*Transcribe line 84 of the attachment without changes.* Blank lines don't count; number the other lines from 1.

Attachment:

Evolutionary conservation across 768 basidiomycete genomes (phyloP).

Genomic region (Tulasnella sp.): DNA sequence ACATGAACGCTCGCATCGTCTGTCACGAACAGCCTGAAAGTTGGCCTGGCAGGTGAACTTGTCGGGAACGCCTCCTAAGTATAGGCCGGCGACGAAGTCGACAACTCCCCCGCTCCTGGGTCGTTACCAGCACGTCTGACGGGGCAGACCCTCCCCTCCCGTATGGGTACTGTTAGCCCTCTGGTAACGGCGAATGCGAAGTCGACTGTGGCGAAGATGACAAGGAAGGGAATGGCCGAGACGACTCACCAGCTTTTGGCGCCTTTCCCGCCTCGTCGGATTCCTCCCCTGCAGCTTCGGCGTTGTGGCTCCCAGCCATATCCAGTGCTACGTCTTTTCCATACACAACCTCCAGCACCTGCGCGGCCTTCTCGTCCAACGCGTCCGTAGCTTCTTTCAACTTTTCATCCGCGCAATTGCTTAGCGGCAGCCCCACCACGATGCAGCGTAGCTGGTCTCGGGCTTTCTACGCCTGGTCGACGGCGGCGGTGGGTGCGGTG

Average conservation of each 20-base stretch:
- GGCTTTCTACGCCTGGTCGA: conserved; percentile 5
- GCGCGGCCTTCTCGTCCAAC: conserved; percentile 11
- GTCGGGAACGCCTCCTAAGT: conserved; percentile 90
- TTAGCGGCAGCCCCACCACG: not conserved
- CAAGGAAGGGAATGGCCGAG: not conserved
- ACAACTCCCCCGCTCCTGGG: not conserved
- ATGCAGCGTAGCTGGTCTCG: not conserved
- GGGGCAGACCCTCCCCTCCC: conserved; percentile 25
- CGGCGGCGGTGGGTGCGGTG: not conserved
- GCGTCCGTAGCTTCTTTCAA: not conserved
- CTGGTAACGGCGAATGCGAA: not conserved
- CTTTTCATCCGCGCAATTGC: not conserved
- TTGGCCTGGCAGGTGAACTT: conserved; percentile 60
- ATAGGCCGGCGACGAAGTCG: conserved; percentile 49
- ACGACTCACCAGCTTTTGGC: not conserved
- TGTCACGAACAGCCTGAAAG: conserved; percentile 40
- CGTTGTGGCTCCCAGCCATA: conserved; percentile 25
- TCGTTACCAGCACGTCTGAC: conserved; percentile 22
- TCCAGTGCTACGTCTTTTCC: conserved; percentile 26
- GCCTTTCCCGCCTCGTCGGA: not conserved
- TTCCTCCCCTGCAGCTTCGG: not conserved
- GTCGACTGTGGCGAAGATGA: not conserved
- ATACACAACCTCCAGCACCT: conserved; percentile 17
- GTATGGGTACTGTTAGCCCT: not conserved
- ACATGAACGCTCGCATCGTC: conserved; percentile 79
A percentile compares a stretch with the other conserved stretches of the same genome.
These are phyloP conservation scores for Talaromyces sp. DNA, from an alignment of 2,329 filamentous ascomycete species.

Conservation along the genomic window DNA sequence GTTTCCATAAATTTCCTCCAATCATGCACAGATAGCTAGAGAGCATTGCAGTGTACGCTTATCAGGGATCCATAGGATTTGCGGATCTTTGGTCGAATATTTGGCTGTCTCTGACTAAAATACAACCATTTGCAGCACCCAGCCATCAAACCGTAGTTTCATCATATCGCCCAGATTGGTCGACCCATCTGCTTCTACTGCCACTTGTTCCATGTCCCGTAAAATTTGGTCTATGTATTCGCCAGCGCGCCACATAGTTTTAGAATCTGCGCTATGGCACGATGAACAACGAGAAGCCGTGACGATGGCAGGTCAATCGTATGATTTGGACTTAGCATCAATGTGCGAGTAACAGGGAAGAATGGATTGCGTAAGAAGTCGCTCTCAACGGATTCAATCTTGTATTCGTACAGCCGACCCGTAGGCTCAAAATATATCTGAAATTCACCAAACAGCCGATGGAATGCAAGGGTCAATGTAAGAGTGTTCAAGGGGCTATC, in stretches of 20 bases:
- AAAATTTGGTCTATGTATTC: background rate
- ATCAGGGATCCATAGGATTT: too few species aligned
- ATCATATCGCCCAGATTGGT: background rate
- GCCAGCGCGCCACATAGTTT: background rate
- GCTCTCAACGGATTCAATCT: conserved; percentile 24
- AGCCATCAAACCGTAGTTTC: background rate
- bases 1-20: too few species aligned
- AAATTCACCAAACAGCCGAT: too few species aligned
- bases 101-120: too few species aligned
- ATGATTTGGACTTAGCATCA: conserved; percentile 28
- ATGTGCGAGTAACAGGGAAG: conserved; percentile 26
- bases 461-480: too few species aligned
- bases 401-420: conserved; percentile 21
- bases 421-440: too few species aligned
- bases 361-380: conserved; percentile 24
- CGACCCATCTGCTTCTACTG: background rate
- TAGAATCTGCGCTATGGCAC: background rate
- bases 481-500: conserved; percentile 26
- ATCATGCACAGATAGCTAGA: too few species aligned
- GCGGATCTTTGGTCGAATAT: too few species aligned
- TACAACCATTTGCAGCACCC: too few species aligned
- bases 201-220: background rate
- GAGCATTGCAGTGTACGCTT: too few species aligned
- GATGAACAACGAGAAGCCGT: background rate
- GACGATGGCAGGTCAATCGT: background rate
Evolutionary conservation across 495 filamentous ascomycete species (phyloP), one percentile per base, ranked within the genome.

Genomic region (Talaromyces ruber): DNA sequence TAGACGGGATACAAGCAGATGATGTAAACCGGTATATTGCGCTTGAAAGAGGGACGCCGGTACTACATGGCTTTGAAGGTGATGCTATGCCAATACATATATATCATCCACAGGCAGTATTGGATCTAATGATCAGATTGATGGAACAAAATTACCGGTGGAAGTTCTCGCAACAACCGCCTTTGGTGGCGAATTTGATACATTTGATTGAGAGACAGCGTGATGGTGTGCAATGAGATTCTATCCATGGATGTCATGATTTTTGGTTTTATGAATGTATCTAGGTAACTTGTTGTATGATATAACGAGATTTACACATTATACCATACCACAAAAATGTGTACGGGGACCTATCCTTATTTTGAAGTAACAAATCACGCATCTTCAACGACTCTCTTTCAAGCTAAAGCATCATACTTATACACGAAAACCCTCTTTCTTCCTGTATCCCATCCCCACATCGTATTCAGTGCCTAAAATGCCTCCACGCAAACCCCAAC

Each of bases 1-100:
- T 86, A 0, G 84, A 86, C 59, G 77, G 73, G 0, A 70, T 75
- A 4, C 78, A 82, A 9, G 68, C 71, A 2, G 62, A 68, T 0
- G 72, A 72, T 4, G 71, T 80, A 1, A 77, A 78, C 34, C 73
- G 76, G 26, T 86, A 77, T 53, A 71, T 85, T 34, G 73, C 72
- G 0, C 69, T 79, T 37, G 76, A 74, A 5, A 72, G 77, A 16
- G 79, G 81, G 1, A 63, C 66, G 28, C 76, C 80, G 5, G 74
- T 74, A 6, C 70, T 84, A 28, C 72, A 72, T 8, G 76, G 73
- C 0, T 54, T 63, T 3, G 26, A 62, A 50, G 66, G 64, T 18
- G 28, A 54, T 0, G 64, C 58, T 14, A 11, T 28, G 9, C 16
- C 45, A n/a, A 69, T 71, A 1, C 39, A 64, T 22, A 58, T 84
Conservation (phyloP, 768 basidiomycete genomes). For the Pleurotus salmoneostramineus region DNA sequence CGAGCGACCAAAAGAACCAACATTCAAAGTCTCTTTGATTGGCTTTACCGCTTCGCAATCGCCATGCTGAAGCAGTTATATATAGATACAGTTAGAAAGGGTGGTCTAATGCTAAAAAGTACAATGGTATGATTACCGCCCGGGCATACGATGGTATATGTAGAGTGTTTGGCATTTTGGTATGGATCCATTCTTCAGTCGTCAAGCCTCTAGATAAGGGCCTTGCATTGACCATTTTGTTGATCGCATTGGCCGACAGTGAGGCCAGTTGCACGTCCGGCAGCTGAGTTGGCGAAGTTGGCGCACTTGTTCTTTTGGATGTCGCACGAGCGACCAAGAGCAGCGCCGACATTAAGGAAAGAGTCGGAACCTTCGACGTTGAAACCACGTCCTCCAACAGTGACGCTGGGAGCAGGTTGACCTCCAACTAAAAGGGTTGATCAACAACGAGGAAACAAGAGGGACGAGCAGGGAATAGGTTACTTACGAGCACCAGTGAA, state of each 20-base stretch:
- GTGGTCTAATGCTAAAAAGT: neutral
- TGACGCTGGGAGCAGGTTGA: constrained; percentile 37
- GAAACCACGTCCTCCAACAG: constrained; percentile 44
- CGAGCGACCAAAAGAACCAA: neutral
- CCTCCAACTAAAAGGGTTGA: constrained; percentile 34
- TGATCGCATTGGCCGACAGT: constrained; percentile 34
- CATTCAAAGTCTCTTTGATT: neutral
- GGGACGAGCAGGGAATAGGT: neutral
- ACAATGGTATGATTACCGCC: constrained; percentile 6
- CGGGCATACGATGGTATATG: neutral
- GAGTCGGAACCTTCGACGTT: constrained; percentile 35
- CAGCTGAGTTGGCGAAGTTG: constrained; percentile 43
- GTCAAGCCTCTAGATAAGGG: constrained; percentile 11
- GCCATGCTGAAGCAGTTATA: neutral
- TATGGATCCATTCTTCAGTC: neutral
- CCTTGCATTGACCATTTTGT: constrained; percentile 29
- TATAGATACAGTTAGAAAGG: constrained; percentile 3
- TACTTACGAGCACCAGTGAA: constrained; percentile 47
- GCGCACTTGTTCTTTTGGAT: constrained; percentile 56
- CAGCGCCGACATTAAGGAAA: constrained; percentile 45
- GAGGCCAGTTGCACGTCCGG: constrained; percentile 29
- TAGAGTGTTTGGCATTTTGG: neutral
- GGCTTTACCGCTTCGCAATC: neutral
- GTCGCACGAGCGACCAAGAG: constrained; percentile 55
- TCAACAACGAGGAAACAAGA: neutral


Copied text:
- GCCATGCTGAAGCAGTTATA: neutral